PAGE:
Exercise 11. is the Bach riff with an added two notes, to give the fourth finger a special workout, as it plays two consecutive strings. Once a finger has sounded its string, it returns to roost on it while the other fingers do their work. This exercise is also beneficial for preventing a lazy thumb, so be careful to close the thumb position down like a lavatory lid everytime it plays. If you find that the fingers are bunching in on one another, try slightly extending the thumb upwards and the fourth finger downwards and straightening the fingers, particularly if you are playing on a narrow necked instrument with a wider-angled cross-over.


Following straight on from the logic of the right hand the left hand covers the same exercises with their part being notated in the bass line of exercises 9, 10 and 11. In the case of the left hand, you must link with the fourth finger or the thumb as you move from one tetrachord to the next; the fourth when in descent and the thumb when in ascent.

Watch the position of your elbow and make certain it doesn’t drag the arm down. Keep the thumb placed as close as you can to the cusp so that the pentatonic row is always a near neighbour. You will see that there are times when the thumb can be slipped in quite high on its string; on the B-C and E-F string spaces.


Now that you have come to this stage it is vital to remember posture, When you are doing the following exercises, be careful that the head is held up and that the shoulders are not slumping forward. Lift the head to staighten the spine and keep in mind all those points about arm position, following through with the finger tips, keeping the palm open and staying close to the cusp.

Very slowly and with great attention to overall evenness of tone and tempo, go through Exercises 9, 10 and 11 using both hands. Remember to keep breathing, even though you may be concentrating. Do not inject unnecessary tension into the movements. You need to consciously avoid the propensity to tighten up, all the way from the shoulders to the finger tips.

Exercise 12 is a two handed alternating scale exercise that moves right up and down the range of your harp. It is ideal for getting the arms used to moving the entire range of the instrument, as well as training the hands to follow the line of the cusp and getting you used to the notion of the left and right hands playing the same phrase in alternating turns, up and down the full range of the harp.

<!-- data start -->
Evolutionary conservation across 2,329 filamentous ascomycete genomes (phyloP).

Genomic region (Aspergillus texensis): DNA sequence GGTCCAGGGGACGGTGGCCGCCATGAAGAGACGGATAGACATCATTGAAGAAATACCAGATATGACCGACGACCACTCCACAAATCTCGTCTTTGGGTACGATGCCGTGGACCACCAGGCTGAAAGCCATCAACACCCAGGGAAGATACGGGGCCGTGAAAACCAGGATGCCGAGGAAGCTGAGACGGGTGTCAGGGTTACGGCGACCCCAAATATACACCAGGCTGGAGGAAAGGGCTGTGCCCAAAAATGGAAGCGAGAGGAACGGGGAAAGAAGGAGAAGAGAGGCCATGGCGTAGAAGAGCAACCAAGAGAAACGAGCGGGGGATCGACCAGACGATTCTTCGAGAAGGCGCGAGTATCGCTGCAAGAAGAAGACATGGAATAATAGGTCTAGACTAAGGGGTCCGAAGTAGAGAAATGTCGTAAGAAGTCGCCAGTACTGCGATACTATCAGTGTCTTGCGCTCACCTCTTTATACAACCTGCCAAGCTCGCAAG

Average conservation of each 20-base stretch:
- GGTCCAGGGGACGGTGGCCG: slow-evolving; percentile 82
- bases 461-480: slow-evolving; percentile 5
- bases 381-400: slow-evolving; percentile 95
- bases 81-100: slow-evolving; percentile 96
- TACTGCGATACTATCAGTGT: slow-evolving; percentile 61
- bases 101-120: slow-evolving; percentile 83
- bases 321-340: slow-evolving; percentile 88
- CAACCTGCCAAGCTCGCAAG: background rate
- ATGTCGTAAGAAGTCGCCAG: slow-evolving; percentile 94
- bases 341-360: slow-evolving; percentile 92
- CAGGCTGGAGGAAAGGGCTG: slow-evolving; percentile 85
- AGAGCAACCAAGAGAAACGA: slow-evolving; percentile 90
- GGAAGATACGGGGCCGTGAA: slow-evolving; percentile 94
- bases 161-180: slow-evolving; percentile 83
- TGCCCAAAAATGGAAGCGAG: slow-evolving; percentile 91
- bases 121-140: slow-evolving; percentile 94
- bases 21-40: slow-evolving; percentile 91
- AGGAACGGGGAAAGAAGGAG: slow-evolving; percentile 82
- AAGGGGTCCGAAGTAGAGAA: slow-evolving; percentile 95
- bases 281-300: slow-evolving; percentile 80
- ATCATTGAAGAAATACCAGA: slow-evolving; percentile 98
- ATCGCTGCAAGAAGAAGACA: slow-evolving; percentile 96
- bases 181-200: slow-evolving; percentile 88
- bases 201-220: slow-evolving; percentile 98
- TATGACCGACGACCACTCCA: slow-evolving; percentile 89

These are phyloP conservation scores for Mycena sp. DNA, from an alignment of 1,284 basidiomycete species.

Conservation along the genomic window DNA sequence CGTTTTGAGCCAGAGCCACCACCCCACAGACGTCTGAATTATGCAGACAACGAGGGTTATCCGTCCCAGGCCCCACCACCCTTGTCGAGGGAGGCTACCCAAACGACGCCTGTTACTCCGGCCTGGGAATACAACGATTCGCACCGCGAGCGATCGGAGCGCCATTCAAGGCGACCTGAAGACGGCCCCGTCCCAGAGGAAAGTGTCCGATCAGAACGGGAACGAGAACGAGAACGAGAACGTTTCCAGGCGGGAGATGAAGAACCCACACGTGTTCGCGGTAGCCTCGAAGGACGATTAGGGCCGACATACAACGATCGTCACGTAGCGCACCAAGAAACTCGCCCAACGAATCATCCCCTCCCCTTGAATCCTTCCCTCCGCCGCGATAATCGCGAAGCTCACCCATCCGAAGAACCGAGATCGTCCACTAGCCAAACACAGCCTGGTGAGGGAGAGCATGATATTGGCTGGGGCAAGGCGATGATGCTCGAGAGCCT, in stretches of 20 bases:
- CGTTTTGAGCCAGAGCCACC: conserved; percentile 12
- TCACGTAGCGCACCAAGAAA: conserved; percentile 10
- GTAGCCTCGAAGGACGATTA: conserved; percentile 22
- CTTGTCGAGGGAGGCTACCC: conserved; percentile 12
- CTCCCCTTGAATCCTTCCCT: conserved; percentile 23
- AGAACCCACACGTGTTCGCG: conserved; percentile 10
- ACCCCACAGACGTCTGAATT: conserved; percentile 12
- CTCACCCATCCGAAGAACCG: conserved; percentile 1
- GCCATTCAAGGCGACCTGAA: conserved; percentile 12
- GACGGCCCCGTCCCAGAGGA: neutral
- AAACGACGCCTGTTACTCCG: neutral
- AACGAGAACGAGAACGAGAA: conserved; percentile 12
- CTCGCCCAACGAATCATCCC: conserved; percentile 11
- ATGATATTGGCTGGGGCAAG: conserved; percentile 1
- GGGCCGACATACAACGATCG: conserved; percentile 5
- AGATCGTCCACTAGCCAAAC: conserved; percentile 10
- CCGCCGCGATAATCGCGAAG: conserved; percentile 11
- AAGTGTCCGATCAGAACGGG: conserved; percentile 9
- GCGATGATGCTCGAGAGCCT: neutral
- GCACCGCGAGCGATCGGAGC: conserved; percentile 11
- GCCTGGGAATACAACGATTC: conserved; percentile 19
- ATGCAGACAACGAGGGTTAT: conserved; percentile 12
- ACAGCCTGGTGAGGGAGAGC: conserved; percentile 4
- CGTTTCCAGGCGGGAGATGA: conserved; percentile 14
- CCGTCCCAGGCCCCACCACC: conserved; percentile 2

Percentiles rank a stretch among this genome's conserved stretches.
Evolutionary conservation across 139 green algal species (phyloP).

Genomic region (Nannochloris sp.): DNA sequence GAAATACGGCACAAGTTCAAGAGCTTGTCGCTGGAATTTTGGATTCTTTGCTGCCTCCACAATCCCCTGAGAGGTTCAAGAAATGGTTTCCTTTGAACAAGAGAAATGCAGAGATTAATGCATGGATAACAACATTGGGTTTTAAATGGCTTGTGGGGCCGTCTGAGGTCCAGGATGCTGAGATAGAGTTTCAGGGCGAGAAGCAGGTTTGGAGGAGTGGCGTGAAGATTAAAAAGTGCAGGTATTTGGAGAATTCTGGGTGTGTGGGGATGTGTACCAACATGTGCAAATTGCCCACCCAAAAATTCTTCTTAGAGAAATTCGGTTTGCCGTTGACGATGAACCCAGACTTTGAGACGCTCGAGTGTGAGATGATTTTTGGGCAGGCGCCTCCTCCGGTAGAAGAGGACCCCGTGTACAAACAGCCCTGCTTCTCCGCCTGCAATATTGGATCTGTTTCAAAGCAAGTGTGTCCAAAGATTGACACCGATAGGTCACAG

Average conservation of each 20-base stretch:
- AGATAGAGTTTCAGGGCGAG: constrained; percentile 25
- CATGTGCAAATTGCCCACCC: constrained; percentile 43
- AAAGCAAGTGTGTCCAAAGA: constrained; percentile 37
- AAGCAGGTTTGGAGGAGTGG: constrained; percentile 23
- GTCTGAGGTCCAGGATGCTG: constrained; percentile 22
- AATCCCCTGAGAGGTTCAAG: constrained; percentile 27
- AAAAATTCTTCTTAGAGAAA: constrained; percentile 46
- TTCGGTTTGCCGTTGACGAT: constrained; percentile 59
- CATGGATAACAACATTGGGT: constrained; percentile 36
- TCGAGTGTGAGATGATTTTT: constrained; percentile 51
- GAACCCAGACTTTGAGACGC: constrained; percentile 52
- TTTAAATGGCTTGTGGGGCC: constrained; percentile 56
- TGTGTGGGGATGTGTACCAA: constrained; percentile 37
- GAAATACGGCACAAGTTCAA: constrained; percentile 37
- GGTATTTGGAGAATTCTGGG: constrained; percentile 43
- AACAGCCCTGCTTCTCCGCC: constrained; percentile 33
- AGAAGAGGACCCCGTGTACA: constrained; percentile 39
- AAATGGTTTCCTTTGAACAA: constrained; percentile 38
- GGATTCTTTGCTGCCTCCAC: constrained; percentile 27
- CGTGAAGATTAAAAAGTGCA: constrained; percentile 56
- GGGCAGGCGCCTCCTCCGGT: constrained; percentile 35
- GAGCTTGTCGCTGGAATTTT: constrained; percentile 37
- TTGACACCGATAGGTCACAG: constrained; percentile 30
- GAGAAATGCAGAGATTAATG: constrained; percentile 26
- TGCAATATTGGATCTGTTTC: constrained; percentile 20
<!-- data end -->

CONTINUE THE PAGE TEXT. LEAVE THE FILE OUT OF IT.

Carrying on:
If you have a smaller harp, play as many of the notes as are covered in your range. Remember to maintain a close placement to the cusp and to support the movement with the entire arm unit, leading up with the elbow and downwards with the knuckles. You are aiming for a seamless passage with perfectly balanced attack, tone, volume and tempo.

One of the most important things to develop is an absolute inaudibility of difference in the change from one hand to the other in either the tone or the tempo. To achieve this, remember to press into the tetrachord when the fingers first descend on the strings and use the strength of the whole elbow –forearm unit.

Try the same thing in fours, which is pretty normal, and then in threes, which requires a concentrated effort to establish the correct pulse of triplets as opposed to sets of four. You will find that it helps to accent the first beat of each group of three. This exercise is a great warm-up when you first sit down at the harp.


Having developed the ability to play four note phrases, we now need to link them together to form longer phrases and scales. The turn under and turnover is a vital part of your technique, and needs to be as unconscious and as effortless as possible. It is the stitch that holds the music together at the seams. We will do these turnarounds with both trichords and tetrachords, dealing with the left and right hands simultaneously, as it is the same move for both hands. This does not mean that you should not begin by practicing each separately.

Begin with the third , index and thumb placed on the C D and E. As you strike the C string, let the third finger begin a journey with its point headed down and under the other fingers, and towards the F, where it should be firmly prepositioned by the time the thumb comes to sound the E. As soon as the E is plucked, the hand moves upwards, pivoting on the foundation of the third finger, so that the index finger and thumb fall onto the G and the A, providing the foundation for the third finger to go ahead and play the F. If you are having problems with constriction, open your position by extending the thumb particularly, so that there is plenty of room for the third finger to move under.

In descent, it is the thumb which leads down and over. Once you have played the thumb on the A it begins its journey down and over the other fingers so that it is in position back down on the E just before the third finger plays the F, then having played, the index and third finger pounce back onto the D and C strings, ready to play. See Exercise 13. Do not place the thumb of the right hand too close to the cusp or you will bunch up. Remember, that thumb is normally the finger furtherest from the cusp. If you keep your hand position open you will avoid traffic jams at the point of turn unders and turn overs.

Be careful not to swivel or manipulate the wrist during turnovers and turnunders the entire forearm should be involved with and governing the movement up or down, not the wrist, which should remain strong and static.

With your turnarounds at the end of passages of four notes the only difference is the greater distance that the fourth finger or thumb must travel under or over to land on its new string. All that this requires is practice. See Exercise 14. Once the finger responsible for the turn under or turnover has sounded its string, the other three must pounce onto their respective strings ready to play. Do not bother linking more that two sets of tetrachords at the moment, because the fingering for extended scale passages changes in the second octave.